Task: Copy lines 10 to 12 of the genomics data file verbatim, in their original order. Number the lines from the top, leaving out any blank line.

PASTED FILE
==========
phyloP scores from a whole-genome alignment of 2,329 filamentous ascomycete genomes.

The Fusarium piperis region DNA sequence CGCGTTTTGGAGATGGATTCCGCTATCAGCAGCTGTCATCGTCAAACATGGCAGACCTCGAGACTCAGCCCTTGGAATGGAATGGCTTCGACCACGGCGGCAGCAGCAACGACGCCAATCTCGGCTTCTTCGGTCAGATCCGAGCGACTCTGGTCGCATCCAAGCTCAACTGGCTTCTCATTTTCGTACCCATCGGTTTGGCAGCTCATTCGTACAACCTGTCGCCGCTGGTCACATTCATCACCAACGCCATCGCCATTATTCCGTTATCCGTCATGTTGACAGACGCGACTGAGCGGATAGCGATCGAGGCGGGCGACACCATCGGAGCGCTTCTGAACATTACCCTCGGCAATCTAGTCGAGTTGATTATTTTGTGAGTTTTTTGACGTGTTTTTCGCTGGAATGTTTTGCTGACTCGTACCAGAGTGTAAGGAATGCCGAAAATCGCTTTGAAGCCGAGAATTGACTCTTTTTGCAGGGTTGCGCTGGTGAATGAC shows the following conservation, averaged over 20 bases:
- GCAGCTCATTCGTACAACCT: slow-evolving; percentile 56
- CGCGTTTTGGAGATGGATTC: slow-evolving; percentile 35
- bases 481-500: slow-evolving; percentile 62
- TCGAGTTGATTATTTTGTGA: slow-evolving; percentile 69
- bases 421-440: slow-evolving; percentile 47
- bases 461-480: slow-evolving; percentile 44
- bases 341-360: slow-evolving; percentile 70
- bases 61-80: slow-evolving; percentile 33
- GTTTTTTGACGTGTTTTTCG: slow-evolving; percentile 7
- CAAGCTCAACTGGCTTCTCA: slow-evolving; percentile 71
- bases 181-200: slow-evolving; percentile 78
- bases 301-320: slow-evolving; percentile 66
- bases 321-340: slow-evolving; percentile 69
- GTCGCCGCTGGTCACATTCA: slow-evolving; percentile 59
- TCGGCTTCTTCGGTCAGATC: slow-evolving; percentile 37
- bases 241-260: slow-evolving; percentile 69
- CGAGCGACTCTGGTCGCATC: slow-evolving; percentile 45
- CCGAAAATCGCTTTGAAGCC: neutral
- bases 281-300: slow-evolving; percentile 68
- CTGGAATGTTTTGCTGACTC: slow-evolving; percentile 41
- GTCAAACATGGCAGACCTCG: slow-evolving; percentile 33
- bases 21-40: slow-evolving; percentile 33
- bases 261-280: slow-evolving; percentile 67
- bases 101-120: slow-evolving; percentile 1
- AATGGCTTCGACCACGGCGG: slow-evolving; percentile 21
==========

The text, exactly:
- bases 61-80: slow-evolving; percentile 33
- GTTTTTTGACGTGTTTTTCG: slow-evolving; percentile 7
- CAAGCTCAACTGGCTTCTCA: slow-evolving; percentile 71